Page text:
We find that two factors are critical to keep the stable, high quality 2D growth of the epitaxial films on reconstructions. One is to prepare the atomically flat substrate surface in reconstruction. There have been studies reported on the reconstructions of the STO(111) surface after in situ treatments,21,22 which effectively compensate the surface polarity and allow the formation of atomically flat terraces separated by single-unit-cell steps. By adjusting the preparation parameters, the surface termination type and the reconstruction periodicity can be tuned.23–25 In the current work, prior to the film deposition, we ultrasonically cleaned the substrates with acetone and ethyl alcohol, followed by in situ annealing in oxygen with the pressure of 5 × 10−6 mbar at 900 °C for 1 h. The Ti4+-terminated surface was obtained with the (6 × 6) reconstruction. As illustrated in Fig. 1(b), the streak patterns observed along the Laue circles together with the Kikuchi lines and the reconstructions confirm the flatness and good crystallinity of the substrate surface. The ex situ AFM image also demonstrates the atomically flat terraces with single-unit-cell-high steps [see Fig. 1(d)].

The other critical growth factor is to maintain the surface reconstruction on the film. By such means, homoepitaxy of high quality STO polar films has been obtained in a 2D mode by molecular beam epitaxy.26–28 However, a required high growth temperature (>800 °C) generally limits the application of the method in heteroepitaxial growth due to the enhanced chemical interdiffusion. Here, we introduce the interrupted deposition method29,30 to synthesize high quality LCO films and LCO/STO superlattices at a lowered temperature. A relatively high laser pulse frequency of 10 Hz was used to deposit one unit cell (u.c.) in a short time interval of ∼2.8 s, followed by a much longer interval (∼30 s) for the deposited film rearranged by annealing, as illustrated in Fig. 1(c). Once the ∼1 u.c. LCO film was deposited onto the substrate, the initial “6×” fractional diffraction patterns from the STO substrate disappeared and the RHEED intensity decreased dramatically. Next, the laser pulse was interrupted and the sample was annealed at the growth temperature in oxygen. Following this procedure, the RHEED intensity increased again until it recovered the previous value, and “2×” reconstruction patterns appeared. Note that the energy barrier for lateral lattice relaxation is normally lower than that of atomic diffusion perpendicular to the interface because the later involves the site exchange in a longer range (typically on the scale of a u.c.). Therefore, there is the temperature window in which the surface reconstruction can be formed by extended annealing during the interrupted interval, while the intermixing at the heterointerface can be suppressed to maintain its sharpness and high LCO film crystallinity. Based on this, we lower the growth temperature down to 700 °C while keeping the formation of growing layer reconstruction intact, i.e., 700 °C is the optimized growth temperature. Such a growth cycle was repeated, and the LCO polar film was grown in a high quality 2D mode. After deposition, the sample was cooled down to room temperature and rotated by 60° relative to the original position to confirm the presence of the (2 × 2) reconstruction on the flat LCO surface. The ex situ AFM image shows a single terrace of the 10-nm-thick LCO film with the corrugation of ∼0.1 nm [see Fig. 1(d)], significantly lower than a u.c. height, and the broadened terrace evidences the high quality 2D growth. Note that, on the as-received STO(111) substrate without reconstruction [Fig. 1(a)], LCO immediately falls into the three-dimensional mode with high surface roughness.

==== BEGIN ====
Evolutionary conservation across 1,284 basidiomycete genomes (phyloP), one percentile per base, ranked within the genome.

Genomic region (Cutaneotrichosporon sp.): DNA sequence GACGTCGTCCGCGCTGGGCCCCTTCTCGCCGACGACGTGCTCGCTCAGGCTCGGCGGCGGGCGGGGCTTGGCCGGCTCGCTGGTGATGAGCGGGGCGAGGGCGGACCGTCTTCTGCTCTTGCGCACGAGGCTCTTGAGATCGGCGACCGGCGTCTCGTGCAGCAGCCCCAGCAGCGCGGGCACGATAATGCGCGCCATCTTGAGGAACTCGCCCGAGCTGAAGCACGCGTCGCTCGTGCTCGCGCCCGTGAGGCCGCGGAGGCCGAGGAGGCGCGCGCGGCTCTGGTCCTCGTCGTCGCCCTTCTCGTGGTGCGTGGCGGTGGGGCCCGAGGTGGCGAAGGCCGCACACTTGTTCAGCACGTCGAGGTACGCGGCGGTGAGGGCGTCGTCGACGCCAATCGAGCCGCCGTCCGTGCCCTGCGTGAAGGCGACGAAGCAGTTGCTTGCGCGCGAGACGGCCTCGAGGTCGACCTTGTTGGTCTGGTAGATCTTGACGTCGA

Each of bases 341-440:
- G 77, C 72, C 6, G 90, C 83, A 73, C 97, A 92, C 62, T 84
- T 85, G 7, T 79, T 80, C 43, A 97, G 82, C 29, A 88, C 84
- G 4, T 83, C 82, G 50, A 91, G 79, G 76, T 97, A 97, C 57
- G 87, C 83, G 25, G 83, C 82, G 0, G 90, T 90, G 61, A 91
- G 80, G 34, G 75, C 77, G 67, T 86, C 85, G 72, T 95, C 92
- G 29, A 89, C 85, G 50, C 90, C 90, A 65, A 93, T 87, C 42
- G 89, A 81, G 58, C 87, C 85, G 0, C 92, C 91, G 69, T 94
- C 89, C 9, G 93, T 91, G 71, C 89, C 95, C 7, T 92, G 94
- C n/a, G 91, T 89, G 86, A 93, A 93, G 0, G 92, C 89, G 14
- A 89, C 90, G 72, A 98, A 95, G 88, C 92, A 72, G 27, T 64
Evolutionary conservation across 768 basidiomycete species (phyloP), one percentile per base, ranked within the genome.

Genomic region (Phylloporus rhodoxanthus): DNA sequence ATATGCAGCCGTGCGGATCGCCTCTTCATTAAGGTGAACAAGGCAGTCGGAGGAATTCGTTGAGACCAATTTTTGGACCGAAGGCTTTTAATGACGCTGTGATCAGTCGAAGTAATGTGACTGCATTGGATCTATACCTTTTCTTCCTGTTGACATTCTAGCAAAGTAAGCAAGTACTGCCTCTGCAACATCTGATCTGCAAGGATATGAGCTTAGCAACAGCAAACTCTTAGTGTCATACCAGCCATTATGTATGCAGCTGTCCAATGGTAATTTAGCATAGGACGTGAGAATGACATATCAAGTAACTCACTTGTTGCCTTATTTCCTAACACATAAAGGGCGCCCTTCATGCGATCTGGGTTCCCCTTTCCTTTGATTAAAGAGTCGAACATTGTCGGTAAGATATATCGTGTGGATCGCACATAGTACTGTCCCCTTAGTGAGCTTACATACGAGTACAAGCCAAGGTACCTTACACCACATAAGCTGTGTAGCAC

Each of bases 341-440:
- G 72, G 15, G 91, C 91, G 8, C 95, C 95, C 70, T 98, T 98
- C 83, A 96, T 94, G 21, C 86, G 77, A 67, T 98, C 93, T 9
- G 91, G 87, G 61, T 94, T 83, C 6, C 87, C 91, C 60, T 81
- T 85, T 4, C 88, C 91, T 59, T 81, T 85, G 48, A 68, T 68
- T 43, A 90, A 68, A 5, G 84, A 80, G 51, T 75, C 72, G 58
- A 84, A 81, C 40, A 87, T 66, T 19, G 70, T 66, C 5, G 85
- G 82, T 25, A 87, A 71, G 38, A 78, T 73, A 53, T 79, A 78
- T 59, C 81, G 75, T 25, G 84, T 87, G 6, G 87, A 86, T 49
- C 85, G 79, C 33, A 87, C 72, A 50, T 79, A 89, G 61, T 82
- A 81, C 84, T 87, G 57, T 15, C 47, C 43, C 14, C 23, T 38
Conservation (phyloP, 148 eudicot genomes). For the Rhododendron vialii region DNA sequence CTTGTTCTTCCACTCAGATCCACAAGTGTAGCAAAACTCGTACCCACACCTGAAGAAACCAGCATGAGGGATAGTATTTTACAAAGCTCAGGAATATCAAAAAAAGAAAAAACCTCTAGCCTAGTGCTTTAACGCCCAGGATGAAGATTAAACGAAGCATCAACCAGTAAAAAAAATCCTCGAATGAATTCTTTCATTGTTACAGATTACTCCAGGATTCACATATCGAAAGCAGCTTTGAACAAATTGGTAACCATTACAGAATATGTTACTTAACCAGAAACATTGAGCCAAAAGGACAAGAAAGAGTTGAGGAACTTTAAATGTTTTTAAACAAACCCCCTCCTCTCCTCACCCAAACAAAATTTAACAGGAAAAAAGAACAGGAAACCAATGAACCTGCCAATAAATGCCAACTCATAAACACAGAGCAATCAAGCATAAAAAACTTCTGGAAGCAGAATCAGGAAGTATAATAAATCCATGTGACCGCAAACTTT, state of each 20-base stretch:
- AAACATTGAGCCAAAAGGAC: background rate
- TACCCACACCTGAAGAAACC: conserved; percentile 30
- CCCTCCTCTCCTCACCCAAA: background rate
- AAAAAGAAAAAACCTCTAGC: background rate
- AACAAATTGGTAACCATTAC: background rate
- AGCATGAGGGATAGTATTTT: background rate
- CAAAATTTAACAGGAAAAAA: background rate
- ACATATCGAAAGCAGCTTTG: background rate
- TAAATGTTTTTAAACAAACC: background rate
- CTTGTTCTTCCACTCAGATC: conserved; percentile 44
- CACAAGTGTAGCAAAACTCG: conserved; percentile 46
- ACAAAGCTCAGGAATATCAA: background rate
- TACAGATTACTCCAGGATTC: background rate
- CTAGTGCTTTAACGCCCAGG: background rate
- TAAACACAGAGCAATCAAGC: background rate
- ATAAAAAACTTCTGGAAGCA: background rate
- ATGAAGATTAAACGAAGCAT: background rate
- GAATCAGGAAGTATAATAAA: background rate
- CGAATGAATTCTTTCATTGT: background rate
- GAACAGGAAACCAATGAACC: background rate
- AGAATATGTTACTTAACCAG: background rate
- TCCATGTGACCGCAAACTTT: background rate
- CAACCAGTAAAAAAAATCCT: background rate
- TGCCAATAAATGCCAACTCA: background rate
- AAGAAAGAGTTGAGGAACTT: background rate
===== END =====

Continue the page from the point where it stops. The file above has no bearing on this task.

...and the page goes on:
The crystalline quality of the LCO(111) thin film on STO was investigated by XRD with 2θ/ω scans. As shown in Fig. 2(a), the sharp XRD peaks indicate that the LCO film is a [111]-oriented single crystal without any detectable impurity phases. The c-axis lattice spacing of the LCO film is dfilm = 2.171 Å which agrees with the expected values for the fully strained lattice. The fringes corresponding to the LCO(111) reflection are clearly visible in the high-resolution ω/2θ scan [the inset in Fig. 2(a)]. The film thickness calculated according to the peak position and the fringes is 8.31 nm (i.e., 38 u.c.), which is consistent with the calibrated growth rate.

FIG. 2.

(a) XRD of the LCO film on STO(111). (b) XRR and the fittings. (c) XPS for the Co 2p core level. (d) XAS spectra at the Co L2,3-edge fitted with the TEY model at room temperature.

FIG. 2.

(a) XRD of the LCO film on STO(111). (b) XRR and the fittings. (c) XPS for the Co 2p core level. (d) XAS spectra at the Co L2,3-edge fitted with the TEY model at room temperature.

Close modal